| Jon Dean|
Single-player video game
| Mark Eyles|
Proein Soft Line|
Commodore 64, ZX Spectrum, Amstrad CPC, MSX, Commodore 16, Commodore BASIC
Electric Dreams Software, Square, Software Studios
Electric Dreams Software, Mastertronic, Square
Electric Dreams Software games, Shooter games
Aliens: The Computer Game, also known as just Aliens, is a video game developed by Software Studios and published by Electric Dreams Software in 1987 initially for Amstrad CPC, Commodore 64 and ZX Spectrum. It is based on the film of the same title. Ports for the Commodore 16 and MSX were developed by Mr. Micro and published in 1987.
Aliens: The Computer Game (Software Studios) Wikipedia
Aliens: The Computer Game is set inside an atmosphere processing plant, a maze complex consisting of 255 rooms. The player encounters Alien enemies throughout the game. Upon killing an Alien, the body leaves a deadly pool of acid blood that must be avoided. The player also faces the threat of bio-mechanical growth, which, if left uncontained, results in new Alien eggs and facehugger enemies. The player's ultimate goal is to reach the room that houses the Queen Alien and her nests, both of which must be destroyed. The player can directly control a team of Marine soldiers, or can issue orders to the team from the Mobile Tactical Operations Bay (MTOB). When playing from the MTOB, the player has a view of the team's surroundings via video cameras attached to each soldier's helmet.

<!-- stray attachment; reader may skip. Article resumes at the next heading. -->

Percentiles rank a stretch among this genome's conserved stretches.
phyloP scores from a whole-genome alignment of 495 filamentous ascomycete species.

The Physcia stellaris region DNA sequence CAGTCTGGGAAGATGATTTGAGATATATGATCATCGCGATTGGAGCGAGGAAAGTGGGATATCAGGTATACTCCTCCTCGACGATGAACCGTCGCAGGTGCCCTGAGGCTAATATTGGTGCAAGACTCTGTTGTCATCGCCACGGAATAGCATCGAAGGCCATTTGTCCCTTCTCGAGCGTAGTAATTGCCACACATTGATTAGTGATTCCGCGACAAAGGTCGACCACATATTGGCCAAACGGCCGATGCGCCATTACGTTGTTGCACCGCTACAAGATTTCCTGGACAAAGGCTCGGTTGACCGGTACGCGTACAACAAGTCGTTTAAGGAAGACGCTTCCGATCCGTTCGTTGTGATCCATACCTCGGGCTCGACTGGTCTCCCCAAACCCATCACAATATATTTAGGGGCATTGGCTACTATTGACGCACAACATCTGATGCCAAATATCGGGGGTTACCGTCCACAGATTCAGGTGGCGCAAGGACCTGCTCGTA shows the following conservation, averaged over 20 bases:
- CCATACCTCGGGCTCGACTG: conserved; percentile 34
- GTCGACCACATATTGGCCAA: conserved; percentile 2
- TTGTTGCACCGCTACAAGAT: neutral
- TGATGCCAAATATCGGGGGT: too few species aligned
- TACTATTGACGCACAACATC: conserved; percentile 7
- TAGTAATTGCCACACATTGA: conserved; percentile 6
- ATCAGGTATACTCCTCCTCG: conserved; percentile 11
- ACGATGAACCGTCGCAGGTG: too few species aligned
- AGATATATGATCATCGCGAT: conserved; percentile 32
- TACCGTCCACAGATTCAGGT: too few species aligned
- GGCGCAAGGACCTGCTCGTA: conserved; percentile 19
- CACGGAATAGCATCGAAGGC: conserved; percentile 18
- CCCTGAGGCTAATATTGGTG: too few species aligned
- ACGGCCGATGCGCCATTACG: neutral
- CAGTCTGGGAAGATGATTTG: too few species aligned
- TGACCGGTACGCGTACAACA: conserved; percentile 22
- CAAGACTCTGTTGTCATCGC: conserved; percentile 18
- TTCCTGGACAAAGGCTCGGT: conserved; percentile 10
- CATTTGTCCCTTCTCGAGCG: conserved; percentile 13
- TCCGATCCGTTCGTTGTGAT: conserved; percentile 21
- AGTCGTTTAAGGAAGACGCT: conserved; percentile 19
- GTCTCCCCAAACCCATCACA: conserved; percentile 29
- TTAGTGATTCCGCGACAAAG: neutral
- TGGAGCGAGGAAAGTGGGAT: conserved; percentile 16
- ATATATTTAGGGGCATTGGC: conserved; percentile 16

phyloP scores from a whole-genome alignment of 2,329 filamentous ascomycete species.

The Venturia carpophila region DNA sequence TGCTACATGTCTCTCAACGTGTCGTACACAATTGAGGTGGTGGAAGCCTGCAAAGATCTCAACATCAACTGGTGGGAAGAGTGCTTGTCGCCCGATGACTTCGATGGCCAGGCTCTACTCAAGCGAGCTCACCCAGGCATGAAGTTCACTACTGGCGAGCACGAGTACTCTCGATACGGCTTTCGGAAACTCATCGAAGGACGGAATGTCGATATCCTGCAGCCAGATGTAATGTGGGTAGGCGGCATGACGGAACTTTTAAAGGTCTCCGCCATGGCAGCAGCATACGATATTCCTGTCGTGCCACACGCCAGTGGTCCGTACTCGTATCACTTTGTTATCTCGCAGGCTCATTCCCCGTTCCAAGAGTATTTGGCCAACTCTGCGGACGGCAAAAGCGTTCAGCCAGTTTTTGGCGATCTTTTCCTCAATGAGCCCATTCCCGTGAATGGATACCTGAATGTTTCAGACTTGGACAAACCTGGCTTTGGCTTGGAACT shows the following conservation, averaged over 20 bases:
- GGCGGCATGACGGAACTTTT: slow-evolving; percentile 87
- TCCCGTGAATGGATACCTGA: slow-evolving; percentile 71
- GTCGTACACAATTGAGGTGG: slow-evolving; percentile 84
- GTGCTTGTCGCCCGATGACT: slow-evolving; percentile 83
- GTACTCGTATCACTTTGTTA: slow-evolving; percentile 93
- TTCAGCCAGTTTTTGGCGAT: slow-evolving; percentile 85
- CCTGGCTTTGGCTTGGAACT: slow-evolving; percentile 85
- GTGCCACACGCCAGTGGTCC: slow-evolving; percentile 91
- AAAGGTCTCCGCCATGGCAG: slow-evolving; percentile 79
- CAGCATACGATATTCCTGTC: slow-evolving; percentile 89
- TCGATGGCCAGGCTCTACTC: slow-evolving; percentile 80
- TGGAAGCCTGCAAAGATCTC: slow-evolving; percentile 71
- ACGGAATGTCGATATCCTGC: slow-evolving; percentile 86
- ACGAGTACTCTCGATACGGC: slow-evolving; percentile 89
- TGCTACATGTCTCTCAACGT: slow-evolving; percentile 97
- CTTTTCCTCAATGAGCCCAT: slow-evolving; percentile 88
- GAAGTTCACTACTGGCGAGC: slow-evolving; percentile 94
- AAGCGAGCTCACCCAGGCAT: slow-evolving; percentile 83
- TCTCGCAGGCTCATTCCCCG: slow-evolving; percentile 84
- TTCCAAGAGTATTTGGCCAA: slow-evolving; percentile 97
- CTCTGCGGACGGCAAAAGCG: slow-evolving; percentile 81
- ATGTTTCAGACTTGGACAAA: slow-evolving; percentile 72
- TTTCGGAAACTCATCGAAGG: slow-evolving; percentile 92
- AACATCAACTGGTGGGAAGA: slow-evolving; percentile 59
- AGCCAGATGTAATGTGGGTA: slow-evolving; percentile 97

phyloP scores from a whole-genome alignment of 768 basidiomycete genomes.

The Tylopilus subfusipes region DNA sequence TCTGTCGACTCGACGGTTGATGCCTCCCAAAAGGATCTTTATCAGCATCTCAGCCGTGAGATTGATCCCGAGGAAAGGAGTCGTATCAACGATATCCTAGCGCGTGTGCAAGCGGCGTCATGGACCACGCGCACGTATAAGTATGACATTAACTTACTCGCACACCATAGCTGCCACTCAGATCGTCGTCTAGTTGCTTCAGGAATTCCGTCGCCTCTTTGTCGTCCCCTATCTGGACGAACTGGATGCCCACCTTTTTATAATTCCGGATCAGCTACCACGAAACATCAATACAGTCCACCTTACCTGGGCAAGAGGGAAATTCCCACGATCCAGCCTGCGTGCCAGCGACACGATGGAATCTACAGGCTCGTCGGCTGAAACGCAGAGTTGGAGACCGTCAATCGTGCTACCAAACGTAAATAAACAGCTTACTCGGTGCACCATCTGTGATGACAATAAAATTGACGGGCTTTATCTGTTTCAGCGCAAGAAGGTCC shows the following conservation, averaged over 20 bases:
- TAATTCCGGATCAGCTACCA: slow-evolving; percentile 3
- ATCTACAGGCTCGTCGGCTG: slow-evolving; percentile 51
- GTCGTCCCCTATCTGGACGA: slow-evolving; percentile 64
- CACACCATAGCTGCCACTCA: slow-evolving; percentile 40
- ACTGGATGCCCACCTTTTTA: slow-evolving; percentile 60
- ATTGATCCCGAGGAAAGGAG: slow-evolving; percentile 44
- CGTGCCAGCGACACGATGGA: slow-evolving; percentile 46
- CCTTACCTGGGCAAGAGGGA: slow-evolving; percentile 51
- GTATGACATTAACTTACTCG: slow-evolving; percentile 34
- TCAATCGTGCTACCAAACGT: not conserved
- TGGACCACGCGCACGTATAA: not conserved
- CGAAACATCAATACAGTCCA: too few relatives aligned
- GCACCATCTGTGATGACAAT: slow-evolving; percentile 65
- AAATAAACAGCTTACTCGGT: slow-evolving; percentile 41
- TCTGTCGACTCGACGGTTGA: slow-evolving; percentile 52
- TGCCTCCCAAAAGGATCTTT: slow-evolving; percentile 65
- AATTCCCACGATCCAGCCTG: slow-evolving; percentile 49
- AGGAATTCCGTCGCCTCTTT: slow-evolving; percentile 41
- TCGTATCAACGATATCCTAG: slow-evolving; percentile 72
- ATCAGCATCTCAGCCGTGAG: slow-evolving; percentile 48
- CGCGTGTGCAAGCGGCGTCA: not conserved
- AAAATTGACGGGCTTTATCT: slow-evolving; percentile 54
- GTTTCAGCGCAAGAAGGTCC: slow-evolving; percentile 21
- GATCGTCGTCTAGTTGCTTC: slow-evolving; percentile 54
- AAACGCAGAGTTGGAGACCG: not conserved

According to Retro Gamer, "the game was praised by the computing press - Zzap!, Amstrad Action, and Sinclair User awarded it 81%, 90% and 5/5 respectively." Crash gave it a score of 84%, with one reviewer declaring it "the best game-of-the-film to date," and the review by Zzap!64 also opined it was "the best tie-in game to date, and a good game to boot." Computer Gamer gave this "excellent game of a superb film" an overall score of 80%. Commodore User gave it 8 out of 10 and Your Sinclair gave it 9 out of 10.
In a Retro Gamer retrospective, Darren Jones opined that "despite being incredible basic to look at, Aliens dripped with atmosphere and was quite unlike any movie conversion of the time, and not just because it was so bloody good. The first-person view used in the game perfectly matched the moment in the film when the pumped-up marines start exploring the deserted base and, as the game progressed, it managed to capture all the terror and confusion of the movie in a way few other titles have managed." The magazine also declared it "the scariest 8-bit game ever made." Stephen Kleckner of GamesBeat wrote it "may lack the audio/visual punch of Activision’s Aliens game, but the gameplay is more tightly defined and is forward-thinking for its time." He also recommended a Windows fan remake of Aliens titled LV-426.